Over the course of the past couple of months I spent a lot of time thinking and talking about the dynamic between value and price. With expert input from Frank Gong, you can read some thoughts in this post.
The premise of the discussion flows from the definition of a business strategy. In the post titled What Is (Good) Business (Strategy) we proposed that any good business strategy involves focusing on those attributes for which the customer is willing to pay some money. In other words, the value created by the business should convince the customer to purchase the good or service for the listed price.
We will discuss the concepts and consequences using the image below.
We can define value as the resulting sum of the benefits of ownership and the costs of ownership.
Benefits and costs of ownership
Benefits of ownership include all tangible and intangible elements or attributes the good or service offered allows the customer to achieve when it operates over the lifetime of the offer.
- Tangible: increased productivity, better production quality
- Intangible: status, security
Costs of ownership includes all tangible and intangible elements or attributes, excluding the price, the customer needs to spend to enable the offer to operate over the lifetime of the offer.
- Acquisition costs: delivery, installation, procurement, …
- Ownership costs: licensing, servicing, training, insurance, …
- Operation costs: energy, labor, testing, ordering, …
- Disposal costs: decommissioning, migration, …
The value of an offer increases if there are more benefits, and the value of an offer decreases if there are more costs.
The value gap defines the difference between the value offered by the firm and the perceived value by the customer. In an ideal world the value gap is zero but in the real world the value gap will always exist.
There are a couple of reasons for the value gap to exist.
Firstly, a firm typically creates an offer that covers several use case scenarios and segments of the market. On the contrary, a customer’s use-case is usually very well defined. The value gap captures the difference between the customer need and the firm’s offer.
For example, a mobile carrier may offer a range of plans that includes data, voice and text. The value offered is the total of all minutes, gigabytes and message included in the plan. If I’m a customer who is only interested in a plan with data, the value perceived is determined by the number of gigabytes included in the plan. The value gap consists of the minutes and messages included in the plan but of no interest to me.
Secondly, firms may not understand the customer’s needs very well. In that case it may focus on attributes that the customer simply does not care about.
For example, smartphone makers emphasize and charge a premium for marginally thinner devices. Many customers are not willing to pay much extra for a mm less thickness. In this case the firm believes it has created a lot of value for the customer, but the customer does not perceive it as value. That difference is capture in the value gap
Customer Incentive to Purchase
Central in the dynamic between value and price is a customer’s incentive to purchase (CIP). Sometimes we refer to the CIP as a customer’s willingness to pay (WTP) for a good or service.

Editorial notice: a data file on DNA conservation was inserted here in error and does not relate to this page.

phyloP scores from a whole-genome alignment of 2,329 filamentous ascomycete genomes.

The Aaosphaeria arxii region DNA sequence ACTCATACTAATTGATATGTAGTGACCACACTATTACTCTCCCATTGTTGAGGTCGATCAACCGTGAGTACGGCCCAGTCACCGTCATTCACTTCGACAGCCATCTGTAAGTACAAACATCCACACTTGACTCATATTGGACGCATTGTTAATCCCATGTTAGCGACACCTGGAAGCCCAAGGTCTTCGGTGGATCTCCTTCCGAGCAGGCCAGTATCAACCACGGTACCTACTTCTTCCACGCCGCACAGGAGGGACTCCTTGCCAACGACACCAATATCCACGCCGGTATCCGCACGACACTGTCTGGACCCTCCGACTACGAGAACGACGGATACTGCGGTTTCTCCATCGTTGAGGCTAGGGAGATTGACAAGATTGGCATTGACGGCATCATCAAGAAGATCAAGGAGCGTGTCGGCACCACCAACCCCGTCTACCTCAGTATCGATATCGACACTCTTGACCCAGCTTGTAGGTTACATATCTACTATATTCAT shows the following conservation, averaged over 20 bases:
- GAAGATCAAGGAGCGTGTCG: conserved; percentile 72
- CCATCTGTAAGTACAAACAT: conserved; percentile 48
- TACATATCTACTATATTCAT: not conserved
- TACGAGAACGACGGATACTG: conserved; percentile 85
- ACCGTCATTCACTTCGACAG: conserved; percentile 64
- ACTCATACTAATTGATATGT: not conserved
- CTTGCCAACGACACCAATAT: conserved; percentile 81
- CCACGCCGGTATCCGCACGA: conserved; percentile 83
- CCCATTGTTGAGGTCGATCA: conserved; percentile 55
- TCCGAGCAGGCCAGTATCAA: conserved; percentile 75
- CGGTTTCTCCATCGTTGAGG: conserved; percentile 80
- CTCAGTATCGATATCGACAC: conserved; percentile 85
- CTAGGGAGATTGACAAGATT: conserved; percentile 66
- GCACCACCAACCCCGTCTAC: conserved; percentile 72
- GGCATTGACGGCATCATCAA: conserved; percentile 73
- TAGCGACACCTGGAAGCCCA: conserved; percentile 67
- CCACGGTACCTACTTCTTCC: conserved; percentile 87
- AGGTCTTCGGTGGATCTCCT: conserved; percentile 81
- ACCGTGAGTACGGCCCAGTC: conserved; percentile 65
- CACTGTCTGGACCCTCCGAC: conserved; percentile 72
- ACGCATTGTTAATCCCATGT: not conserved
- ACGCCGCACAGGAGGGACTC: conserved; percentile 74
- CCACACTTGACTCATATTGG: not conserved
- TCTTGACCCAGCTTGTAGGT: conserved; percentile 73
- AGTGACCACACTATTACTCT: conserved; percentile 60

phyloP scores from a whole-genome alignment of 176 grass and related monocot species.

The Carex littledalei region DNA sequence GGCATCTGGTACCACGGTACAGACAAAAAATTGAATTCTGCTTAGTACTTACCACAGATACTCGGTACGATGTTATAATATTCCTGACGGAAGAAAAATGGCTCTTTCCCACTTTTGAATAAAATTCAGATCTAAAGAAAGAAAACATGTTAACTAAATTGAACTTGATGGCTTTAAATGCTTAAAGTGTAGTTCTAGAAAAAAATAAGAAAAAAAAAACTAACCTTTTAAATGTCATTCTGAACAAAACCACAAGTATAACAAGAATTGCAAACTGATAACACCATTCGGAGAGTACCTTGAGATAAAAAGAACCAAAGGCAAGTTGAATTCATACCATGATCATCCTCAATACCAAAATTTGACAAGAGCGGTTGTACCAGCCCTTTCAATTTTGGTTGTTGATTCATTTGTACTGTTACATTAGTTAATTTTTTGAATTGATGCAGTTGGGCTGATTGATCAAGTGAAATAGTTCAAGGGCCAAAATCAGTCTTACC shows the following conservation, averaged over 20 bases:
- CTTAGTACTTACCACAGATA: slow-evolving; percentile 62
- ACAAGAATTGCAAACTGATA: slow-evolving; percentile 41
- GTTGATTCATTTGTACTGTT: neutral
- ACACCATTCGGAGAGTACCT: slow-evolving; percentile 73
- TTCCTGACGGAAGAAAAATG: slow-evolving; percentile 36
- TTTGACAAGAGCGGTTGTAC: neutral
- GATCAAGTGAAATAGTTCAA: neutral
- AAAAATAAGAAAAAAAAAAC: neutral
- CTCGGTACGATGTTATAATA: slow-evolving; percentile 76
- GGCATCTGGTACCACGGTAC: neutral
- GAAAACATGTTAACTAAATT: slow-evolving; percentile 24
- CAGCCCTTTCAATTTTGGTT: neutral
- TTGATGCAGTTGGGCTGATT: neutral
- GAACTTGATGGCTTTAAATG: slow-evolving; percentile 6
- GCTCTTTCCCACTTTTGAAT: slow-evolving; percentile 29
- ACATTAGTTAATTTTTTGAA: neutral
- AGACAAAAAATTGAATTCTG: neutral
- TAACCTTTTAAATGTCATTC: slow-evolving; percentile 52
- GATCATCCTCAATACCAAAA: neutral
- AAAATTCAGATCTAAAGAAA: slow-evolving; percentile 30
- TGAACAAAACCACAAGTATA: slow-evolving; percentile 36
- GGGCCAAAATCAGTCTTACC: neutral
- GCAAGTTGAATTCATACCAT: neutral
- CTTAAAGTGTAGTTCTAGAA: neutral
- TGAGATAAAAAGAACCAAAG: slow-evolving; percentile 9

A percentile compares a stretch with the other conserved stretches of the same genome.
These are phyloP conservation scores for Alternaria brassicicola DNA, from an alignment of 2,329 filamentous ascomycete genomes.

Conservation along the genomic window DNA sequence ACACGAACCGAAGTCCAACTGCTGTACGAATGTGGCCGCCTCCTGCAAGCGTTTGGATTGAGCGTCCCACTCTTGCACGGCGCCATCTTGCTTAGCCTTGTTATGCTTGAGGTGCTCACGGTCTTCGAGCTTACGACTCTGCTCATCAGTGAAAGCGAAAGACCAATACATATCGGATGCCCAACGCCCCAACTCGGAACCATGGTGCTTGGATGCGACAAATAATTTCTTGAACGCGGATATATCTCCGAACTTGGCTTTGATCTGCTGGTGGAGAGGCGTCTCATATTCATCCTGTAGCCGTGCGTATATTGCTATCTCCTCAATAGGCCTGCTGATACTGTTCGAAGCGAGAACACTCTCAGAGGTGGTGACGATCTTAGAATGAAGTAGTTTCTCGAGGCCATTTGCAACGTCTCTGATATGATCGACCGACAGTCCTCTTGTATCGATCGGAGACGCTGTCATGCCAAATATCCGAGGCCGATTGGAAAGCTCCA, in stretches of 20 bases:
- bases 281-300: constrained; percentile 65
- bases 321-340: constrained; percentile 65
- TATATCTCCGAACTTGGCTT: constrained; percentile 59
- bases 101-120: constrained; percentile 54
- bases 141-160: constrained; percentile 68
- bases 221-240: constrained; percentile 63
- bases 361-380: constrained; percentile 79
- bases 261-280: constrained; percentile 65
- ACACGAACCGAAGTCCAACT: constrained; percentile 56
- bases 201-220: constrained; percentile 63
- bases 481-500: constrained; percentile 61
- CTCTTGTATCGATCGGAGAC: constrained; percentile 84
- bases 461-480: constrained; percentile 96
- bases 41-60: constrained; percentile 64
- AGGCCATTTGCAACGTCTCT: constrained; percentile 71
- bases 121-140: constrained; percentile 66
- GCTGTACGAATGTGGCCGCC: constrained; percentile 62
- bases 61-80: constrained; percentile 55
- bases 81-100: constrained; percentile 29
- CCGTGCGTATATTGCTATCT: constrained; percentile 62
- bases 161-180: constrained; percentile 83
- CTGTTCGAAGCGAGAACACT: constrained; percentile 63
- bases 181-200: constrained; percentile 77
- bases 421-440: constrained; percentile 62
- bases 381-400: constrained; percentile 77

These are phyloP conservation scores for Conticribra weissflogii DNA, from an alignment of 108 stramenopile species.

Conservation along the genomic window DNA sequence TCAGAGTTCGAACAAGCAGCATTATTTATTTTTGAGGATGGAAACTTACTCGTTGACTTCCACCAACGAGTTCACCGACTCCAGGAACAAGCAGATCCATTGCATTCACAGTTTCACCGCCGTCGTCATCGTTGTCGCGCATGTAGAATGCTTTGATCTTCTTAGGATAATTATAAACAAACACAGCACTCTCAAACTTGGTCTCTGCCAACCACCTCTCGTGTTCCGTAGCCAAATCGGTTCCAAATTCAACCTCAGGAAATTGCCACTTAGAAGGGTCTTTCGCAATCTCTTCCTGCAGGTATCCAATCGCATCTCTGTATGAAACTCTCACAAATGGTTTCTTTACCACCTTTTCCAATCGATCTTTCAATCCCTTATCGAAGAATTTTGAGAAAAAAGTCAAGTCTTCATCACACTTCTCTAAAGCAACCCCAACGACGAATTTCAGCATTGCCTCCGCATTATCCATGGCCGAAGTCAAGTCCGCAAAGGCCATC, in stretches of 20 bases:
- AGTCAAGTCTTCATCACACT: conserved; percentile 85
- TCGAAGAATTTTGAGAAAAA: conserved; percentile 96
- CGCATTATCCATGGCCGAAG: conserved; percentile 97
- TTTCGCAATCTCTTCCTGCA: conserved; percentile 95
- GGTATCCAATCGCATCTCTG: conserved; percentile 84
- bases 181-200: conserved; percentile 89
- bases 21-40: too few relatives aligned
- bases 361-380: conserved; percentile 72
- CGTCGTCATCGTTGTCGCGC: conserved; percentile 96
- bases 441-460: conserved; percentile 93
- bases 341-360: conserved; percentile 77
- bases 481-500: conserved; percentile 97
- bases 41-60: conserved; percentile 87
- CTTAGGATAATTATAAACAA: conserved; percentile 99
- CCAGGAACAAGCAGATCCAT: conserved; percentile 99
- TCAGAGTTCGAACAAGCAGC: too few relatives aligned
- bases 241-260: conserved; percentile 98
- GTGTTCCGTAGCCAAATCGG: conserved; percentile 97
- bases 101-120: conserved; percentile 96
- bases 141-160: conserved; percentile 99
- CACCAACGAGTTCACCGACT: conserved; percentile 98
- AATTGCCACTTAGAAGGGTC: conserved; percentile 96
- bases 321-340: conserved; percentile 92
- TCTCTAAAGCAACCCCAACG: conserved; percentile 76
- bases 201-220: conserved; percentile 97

A customer’s incentive to purchase is the difference between the value perceived by the customer and the purchase price.
Note that the customer incentive to purchase is function of the customer only! Neither the value offered by the firm nor the firm’s cost of offer have an impact on the incentive. CIP represents the reason why the customer believes the offer is worth it.
Therefore, no offer is too expensive by itself. It may be expensive given a certain set of attributes or a given situation.
Example: consider you are by yourself on a deserted island. You have a lot of scrap wood but nothing to set it on fire to create a source of heat. A single match is worth a lot of money and you will be very willing to pay a lot of money for the match. However, when returning to your daily life in an apartment with central heating that same match will be worth almost nothing.
In the real world you can expect that a customer will seek to maximize the CIP by comparing the value and price of similar offers.
Surplus Created by Firm
Surplus is the difference between the perceived value and the cost of the offer. It is the sum of the CIP and the margin of the offer.
A key challenge for the firm is to decide how to allocate the surplus created. Increasing the margin will increase the profit for the firm but reduce the customer incentive to purchase, and vice versa. As obligated to its shareholders, the firm should aim to maximize the margin.
Therefore, there is a continuous dynamic between a customer’s aim to maximize CIP and a firm’s aim to maximize margin.
The firm has additional challenge from competitors in the market whose products may offer a better CIP or have better margin. Generally, the firm should aim to offer a larger CIP than the one of the competitor’s best
The dynamic of value and price is function of the customer’s perception and their ability to capture as much value for as little price as possible. A firm should focus on reducing the value gap, increasing customer incentive to purchase, and increasing the surplus created.
In next posts will talk about how to overcome challenges related to the customer incentive to purchase and value gap.